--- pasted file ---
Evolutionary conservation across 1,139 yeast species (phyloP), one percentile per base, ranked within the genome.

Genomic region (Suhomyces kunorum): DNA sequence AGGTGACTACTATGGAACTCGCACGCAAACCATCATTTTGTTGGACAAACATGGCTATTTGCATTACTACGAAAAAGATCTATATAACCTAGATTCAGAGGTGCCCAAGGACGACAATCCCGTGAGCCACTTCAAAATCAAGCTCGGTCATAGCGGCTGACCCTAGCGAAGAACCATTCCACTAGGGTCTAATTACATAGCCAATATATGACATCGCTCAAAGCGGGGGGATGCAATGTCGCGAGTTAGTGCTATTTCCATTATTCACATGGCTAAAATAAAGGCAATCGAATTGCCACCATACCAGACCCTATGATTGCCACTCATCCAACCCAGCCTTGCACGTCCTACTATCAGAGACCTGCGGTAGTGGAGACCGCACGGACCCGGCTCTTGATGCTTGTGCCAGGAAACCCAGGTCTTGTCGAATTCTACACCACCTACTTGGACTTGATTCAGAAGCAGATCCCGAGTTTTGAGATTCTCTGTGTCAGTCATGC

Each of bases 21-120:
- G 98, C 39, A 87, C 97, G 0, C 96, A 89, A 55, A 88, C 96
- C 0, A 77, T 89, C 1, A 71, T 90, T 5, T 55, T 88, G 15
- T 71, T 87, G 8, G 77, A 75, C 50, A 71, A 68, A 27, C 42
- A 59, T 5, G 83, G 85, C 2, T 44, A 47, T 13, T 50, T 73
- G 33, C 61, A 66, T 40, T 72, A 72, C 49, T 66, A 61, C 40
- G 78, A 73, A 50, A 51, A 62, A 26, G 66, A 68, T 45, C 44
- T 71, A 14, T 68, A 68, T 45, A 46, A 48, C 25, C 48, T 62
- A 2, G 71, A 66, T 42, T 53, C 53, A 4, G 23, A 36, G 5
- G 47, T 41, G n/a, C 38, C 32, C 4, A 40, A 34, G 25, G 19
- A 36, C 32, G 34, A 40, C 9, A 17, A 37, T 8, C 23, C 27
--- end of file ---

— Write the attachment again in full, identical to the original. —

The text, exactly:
Evolutionary conservation across 1,139 yeast species (phyloP), one percentile per base, ranked within the genome.

Genomic region (Suhomyces kunorum): DNA sequence AGGTGACTACTATGGAACTCGCACGCAAACCATCATTTTGTTGGACAAACATGGCTATTTGCATTACTACGAAAAAGATCTATATAACCTAGATTCAGAGGTGCCCAAGGACGACAATCCCGTGAGCCACTTCAAAATCAAGCTCGGTCATAGCGGCTGACCCTAGCGAAGAACCATTCCACTAGGGTCTAATTACATAGCCAATATATGACATCGCTCAAAGCGGGGGGATGCAATGTCGCGAGTTAGTGCTATTTCCATTATTCACATGGCTAAAATAAAGGCAATCGAATTGCCACCATACCAGACCCTATGATTGCCACTCATCCAACCCAGCCTTGCACGTCCTACTATCAGAGACCTGCGGTAGTGGAGACCGCACGGACCCGGCTCTTGATGCTTGTGCCAGGAAACCCAGGTCTTGTCGAATTCTACACCACCTACTTGGACTTGATTCAGAAGCAGATCCCGAGTTTTGAGATTCTCTGTGTCAGTCATGC

Each of bases 21-120:
- G 98, C 39, A 87, C 97, G 0, C 96, A 89, A 55, A 88, C 96
- C 0, A 77, T 89, C 1, A 71, T 90, T 5, T 55, T 88, G 15
- T 71, T 87, G 8, G 77, A 75, C 50, A 71, A 68, A 27, C 42
- A 59, T 5, G 83, G 85, C 2, T 44, A 47, T 13, T 50, T 73
- G 33, C 61, A 66, T 40, T 72, A 72, C 49, T 66, A 61, C 40
- G 78, A 73, A 50, A 51, A 62, A 26, G 66, A 68, T 45, C 44
- T 71, A 14, T 68, A 68, T 45, A 46, A 48, C 25, C 48, T 62
- A 2, G 71, A 66, T 42, T 53, C 53, A 4, G 23, A 36, G 5
- G 47, T 41, G n/a, C 38, C 32, C 4, A 40, A 34, G 25, G 19
- A 36, C 32, G 34, A 40, C 9, A 17, A 37, T 8, C 23, C 27